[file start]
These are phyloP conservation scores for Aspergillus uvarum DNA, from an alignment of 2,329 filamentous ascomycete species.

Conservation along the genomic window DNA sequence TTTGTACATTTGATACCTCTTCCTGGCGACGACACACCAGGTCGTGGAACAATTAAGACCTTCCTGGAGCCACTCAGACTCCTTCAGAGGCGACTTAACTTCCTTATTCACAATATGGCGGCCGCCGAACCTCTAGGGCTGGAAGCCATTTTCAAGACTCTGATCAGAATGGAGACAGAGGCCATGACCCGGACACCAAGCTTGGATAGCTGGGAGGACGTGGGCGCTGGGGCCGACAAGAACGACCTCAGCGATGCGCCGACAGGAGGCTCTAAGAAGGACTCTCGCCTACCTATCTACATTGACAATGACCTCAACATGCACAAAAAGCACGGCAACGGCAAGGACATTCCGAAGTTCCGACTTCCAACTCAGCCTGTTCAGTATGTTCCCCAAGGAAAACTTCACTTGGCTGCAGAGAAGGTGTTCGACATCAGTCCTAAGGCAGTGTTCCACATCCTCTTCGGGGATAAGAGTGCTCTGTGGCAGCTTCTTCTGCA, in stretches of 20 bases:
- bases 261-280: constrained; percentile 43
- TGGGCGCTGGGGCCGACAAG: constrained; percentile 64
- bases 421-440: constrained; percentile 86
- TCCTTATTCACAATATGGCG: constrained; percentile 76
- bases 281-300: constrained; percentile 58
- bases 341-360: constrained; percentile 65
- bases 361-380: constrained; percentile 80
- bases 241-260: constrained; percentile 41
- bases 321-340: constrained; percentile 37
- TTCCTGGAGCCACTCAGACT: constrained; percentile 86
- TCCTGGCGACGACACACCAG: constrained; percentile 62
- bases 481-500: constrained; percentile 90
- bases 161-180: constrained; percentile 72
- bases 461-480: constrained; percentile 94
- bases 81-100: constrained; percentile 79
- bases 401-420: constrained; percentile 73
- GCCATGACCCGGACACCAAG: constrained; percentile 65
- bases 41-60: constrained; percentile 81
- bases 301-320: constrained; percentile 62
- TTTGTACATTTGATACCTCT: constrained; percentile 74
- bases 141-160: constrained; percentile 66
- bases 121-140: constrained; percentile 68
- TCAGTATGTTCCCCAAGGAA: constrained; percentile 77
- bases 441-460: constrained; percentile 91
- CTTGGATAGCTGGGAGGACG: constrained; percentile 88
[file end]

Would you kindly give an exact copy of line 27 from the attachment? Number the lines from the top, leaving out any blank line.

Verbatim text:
- CTTGGATAGCTGGGAGGACG: constrained; percentile 88